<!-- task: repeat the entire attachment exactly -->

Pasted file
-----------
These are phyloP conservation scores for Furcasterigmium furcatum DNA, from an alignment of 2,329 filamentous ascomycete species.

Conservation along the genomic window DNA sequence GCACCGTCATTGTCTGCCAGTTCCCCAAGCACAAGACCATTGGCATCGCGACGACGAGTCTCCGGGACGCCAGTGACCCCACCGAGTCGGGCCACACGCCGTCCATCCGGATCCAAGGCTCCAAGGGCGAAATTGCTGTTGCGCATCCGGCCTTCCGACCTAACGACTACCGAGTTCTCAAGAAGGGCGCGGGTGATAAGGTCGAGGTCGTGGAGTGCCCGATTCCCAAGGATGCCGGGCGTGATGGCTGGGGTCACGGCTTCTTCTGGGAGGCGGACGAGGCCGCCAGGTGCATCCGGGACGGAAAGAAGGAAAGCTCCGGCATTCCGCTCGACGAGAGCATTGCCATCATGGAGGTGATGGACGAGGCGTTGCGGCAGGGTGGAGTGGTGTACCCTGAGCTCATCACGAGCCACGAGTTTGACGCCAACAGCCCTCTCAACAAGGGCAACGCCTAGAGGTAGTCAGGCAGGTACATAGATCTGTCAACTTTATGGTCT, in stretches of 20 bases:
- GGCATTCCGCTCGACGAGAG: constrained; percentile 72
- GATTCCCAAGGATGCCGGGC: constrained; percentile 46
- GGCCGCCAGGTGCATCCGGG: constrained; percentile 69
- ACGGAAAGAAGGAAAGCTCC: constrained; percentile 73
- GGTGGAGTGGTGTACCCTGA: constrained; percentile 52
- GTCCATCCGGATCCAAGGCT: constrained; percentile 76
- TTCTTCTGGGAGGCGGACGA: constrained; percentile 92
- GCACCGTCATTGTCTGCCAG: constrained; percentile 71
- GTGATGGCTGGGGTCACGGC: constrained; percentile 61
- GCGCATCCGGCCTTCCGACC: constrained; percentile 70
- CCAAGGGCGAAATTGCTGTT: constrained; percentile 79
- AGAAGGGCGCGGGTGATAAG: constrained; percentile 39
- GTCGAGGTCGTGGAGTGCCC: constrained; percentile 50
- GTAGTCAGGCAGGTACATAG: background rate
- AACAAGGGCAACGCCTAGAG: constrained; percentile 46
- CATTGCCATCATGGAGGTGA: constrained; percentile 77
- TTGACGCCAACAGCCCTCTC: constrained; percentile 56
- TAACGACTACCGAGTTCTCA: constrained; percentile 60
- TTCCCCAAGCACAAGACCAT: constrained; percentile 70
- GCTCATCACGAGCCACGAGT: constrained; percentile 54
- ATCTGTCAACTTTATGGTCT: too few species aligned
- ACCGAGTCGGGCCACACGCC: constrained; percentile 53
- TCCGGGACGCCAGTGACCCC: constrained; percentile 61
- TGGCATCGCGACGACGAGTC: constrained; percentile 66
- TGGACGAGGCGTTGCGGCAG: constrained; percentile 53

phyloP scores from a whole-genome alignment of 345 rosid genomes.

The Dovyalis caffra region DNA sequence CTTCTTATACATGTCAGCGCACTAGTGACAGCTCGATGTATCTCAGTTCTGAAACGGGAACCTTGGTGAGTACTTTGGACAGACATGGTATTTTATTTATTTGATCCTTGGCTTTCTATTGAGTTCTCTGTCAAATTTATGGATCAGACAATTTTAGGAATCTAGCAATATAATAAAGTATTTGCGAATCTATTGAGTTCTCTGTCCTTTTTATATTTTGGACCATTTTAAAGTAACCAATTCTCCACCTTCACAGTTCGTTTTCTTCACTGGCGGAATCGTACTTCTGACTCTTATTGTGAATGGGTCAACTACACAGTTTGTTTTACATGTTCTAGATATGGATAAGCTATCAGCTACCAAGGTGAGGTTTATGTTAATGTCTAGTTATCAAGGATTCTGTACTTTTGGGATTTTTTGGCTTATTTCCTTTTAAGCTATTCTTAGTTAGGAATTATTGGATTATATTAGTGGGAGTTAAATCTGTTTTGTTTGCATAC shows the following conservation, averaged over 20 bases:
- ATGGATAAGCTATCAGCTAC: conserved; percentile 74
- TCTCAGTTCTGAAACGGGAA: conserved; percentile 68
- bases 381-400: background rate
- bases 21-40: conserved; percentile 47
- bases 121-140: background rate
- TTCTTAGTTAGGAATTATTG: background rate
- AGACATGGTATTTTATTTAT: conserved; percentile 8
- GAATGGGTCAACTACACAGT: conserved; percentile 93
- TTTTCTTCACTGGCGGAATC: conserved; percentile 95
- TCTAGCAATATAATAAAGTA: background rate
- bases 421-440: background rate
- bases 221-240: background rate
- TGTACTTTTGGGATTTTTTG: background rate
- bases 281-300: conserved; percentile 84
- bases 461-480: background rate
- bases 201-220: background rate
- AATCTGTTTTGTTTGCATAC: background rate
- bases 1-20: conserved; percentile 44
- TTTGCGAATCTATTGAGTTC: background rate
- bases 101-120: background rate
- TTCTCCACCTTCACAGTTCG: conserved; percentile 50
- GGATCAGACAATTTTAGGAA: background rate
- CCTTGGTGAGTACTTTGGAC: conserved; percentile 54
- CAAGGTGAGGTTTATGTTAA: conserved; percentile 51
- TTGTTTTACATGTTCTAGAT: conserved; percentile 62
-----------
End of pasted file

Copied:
These are phyloP conservation scores for Furcasterigmium furcatum DNA, from an alignment of 2,329 filamentous ascomycete species.

Conservation along the genomic window DNA sequence GCACCGTCATTGTCTGCCAGTTCCCCAAGCACAAGACCATTGGCATCGCGACGACGAGTCTCCGGGACGCCAGTGACCCCACCGAGTCGGGCCACACGCCGTCCATCCGGATCCAAGGCTCCAAGGGCGAAATTGCTGTTGCGCATCCGGCCTTCCGACCTAACGACTACCGAGTTCTCAAGAAGGGCGCGGGTGATAAGGTCGAGGTCGTGGAGTGCCCGATTCCCAAGGATGCCGGGCGTGATGGCTGGGGTCACGGCTTCTTCTGGGAGGCGGACGAGGCCGCCAGGTGCATCCGGGACGGAAAGAAGGAAAGCTCCGGCATTCCGCTCGACGAGAGCATTGCCATCATGGAGGTGATGGACGAGGCGTTGCGGCAGGGTGGAGTGGTGTACCCTGAGCTCATCACGAGCCACGAGTTTGACGCCAACAGCCCTCTCAACAAGGGCAACGCCTAGAGGTAGTCAGGCAGGTACATAGATCTGTCAACTTTATGGTCT, in stretches of 20 bases:
- GGCATTCCGCTCGACGAGAG: constrained; percentile 72
- GATTCCCAAGGATGCCGGGC: constrained; percentile 46
- GGCCGCCAGGTGCATCCGGG: constrained; percentile 69
- ACGGAAAGAAGGAAAGCTCC: constrained; percentile 73
- GGTGGAGTGGTGTACCCTGA: constrained; percentile 52
- GTCCATCCGGATCCAAGGCT: constrained; percentile 76
- TTCTTCTGGGAGGCGGACGA: constrained; percentile 92
- GCACCGTCATTGTCTGCCAG: constrained; percentile 71
- GTGATGGCTGGGGTCACGGC: constrained; percentile 61
- GCGCATCCGGCCTTCCGACC: constrained; percentile 70
- CCAAGGGCGAAATTGCTGTT: constrained; percentile 79
- AGAAGGGCGCGGGTGATAAG: constrained; percentile 39
- GTCGAGGTCGTGGAGTGCCC: constrained; percentile 50
- GTAGTCAGGCAGGTACATAG: background rate
- AACAAGGGCAACGCCTAGAG: constrained; percentile 46
- CATTGCCATCATGGAGGTGA: constrained; percentile 77
- TTGACGCCAACAGCCCTCTC: constrained; percentile 56
- TAACGACTACCGAGTTCTCA: constrained; percentile 60
- TTCCCCAAGCACAAGACCAT: constrained; percentile 70
- GCTCATCACGAGCCACGAGT: constrained; percentile 54
- ATCTGTCAACTTTATGGTCT: too few species aligned
- ACCGAGTCGGGCCACACGCC: constrained; percentile 53
- TCCGGGACGCCAGTGACCCC: constrained; percentile 61
- TGGCATCGCGACGACGAGTC: constrained; percentile 66
- TGGACGAGGCGTTGCGGCAG: constrained; percentile 53

phyloP scores from a whole-genome alignment of 345 rosid genomes.

The Dovyalis caffra region DNA sequence CTTCTTATACATGTCAGCGCACTAGTGACAGCTCGATGTATCTCAGTTCTGAAACGGGAACCTTGGTGAGTACTTTGGACAGACATGGTATTTTATTTATTTGATCCTTGGCTTTCTATTGAGTTCTCTGTCAAATTTATGGATCAGACAATTTTAGGAATCTAGCAATATAATAAAGTATTTGCGAATCTATTGAGTTCTCTGTCCTTTTTATATTTTGGACCATTTTAAAGTAACCAATTCTCCACCTTCACAGTTCGTTTTCTTCACTGGCGGAATCGTACTTCTGACTCTTATTGTGAATGGGTCAACTACACAGTTTGTTTTACATGTTCTAGATATGGATAAGCTATCAGCTACCAAGGTGAGGTTTATGTTAATGTCTAGTTATCAAGGATTCTGTACTTTTGGGATTTTTTGGCTTATTTCCTTTTAAGCTATTCTTAGTTAGGAATTATTGGATTATATTAGTGGGAGTTAAATCTGTTTTGTTTGCATAC shows the following conservation, averaged over 20 bases:
- ATGGATAAGCTATCAGCTAC: conserved; percentile 74
- TCTCAGTTCTGAAACGGGAA: conserved; percentile 68
- bases 381-400: background rate
- bases 21-40: conserved; percentile 47
- bases 121-140: background rate
- TTCTTAGTTAGGAATTATTG: background rate
- AGACATGGTATTTTATTTAT: conserved; percentile 8
- GAATGGGTCAACTACACAGT: conserved; percentile 93
- TTTTCTTCACTGGCGGAATC: conserved; percentile 95
- TCTAGCAATATAATAAAGTA: background rate
- bases 421-440: background rate
- bases 221-240: background rate
- TGTACTTTTGGGATTTTTTG: background rate
- bases 281-300: conserved; percentile 84
- bases 461-480: background rate
- bases 201-220: background rate
- AATCTGTTTTGTTTGCATAC: background rate
- bases 1-20: conserved; percentile 44
- TTTGCGAATCTATTGAGTTC: background rate
- bases 101-120: background rate
- TTCTCCACCTTCACAGTTCG: conserved; percentile 50
- GGATCAGACAATTTTAGGAA: background rate
- CCTTGGTGAGTACTTTGGAC: conserved; percentile 54
- CAAGGTGAGGTTTATGTTAA: conserved; percentile 51
- TTGTTTTACATGTTCTAGAT: conserved; percentile 62